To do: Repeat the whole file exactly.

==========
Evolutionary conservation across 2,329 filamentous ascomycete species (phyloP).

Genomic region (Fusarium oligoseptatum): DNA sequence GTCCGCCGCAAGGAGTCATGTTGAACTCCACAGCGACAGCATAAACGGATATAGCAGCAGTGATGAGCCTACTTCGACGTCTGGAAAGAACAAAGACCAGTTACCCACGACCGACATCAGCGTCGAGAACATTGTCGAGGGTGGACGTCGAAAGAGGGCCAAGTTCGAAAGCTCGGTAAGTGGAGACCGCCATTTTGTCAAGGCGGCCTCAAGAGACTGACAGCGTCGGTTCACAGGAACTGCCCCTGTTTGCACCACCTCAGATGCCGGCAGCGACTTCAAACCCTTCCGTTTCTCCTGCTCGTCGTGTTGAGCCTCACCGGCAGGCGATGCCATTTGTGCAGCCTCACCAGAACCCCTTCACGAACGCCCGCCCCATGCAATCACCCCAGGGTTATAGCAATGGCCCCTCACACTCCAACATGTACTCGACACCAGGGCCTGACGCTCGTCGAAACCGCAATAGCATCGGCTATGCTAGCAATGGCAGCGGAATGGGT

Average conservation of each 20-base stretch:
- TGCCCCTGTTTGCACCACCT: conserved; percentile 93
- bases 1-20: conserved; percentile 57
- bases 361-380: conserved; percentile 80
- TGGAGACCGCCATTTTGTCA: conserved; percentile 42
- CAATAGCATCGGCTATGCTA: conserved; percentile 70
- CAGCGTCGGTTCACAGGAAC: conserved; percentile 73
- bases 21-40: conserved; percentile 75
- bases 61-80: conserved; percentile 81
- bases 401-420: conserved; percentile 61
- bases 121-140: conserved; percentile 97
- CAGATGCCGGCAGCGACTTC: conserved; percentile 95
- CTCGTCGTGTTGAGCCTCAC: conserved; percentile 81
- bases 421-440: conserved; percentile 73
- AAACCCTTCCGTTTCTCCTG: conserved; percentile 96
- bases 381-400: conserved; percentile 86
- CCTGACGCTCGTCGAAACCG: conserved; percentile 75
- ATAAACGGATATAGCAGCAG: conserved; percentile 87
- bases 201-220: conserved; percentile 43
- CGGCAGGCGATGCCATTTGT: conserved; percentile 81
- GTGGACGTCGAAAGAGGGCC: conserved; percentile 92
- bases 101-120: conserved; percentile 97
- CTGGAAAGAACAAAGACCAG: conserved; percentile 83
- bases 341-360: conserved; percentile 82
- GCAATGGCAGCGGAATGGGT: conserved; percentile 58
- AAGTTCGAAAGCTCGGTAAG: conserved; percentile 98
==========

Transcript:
Evolutionary conservation across 2,329 filamentous ascomycete species (phyloP).

Genomic region (Fusarium oligoseptatum): DNA sequence GTCCGCCGCAAGGAGTCATGTTGAACTCCACAGCGACAGCATAAACGGATATAGCAGCAGTGATGAGCCTACTTCGACGTCTGGAAAGAACAAAGACCAGTTACCCACGACCGACATCAGCGTCGAGAACATTGTCGAGGGTGGACGTCGAAAGAGGGCCAAGTTCGAAAGCTCGGTAAGTGGAGACCGCCATTTTGTCAAGGCGGCCTCAAGAGACTGACAGCGTCGGTTCACAGGAACTGCCCCTGTTTGCACCACCTCAGATGCCGGCAGCGACTTCAAACCCTTCCGTTTCTCCTGCTCGTCGTGTTGAGCCTCACCGGCAGGCGATGCCATTTGTGCAGCCTCACCAGAACCCCTTCACGAACGCCCGCCCCATGCAATCACCCCAGGGTTATAGCAATGGCCCCTCACACTCCAACATGTACTCGACACCAGGGCCTGACGCTCGTCGAAACCGCAATAGCATCGGCTATGCTAGCAATGGCAGCGGAATGGGT

Average conservation of each 20-base stretch:
- TGCCCCTGTTTGCACCACCT: conserved; percentile 93
- bases 1-20: conserved; percentile 57
- bases 361-380: conserved; percentile 80
- TGGAGACCGCCATTTTGTCA: conserved; percentile 42
- CAATAGCATCGGCTATGCTA: conserved; percentile 70
- CAGCGTCGGTTCACAGGAAC: conserved; percentile 73
- bases 21-40: conserved; percentile 75
- bases 61-80: conserved; percentile 81
- bases 401-420: conserved; percentile 61
- bases 121-140: conserved; percentile 97
- CAGATGCCGGCAGCGACTTC: conserved; percentile 95
- CTCGTCGTGTTGAGCCTCAC: conserved; percentile 81
- bases 421-440: conserved; percentile 73
- AAACCCTTCCGTTTCTCCTG: conserved; percentile 96
- bases 381-400: conserved; percentile 86
- CCTGACGCTCGTCGAAACCG: conserved; percentile 75
- ATAAACGGATATAGCAGCAG: conserved; percentile 87
- bases 201-220: conserved; percentile 43
- CGGCAGGCGATGCCATTTGT: conserved; percentile 81
- GTGGACGTCGAAAGAGGGCC: conserved; percentile 92
- bases 101-120: conserved; percentile 97
- CTGGAAAGAACAAAGACCAG: conserved; percentile 83
- bases 341-360: conserved; percentile 82
- GCAATGGCAGCGGAATGGGT: conserved; percentile 58
- AAGTTCGAAAGCTCGGTAAG: conserved; percentile 98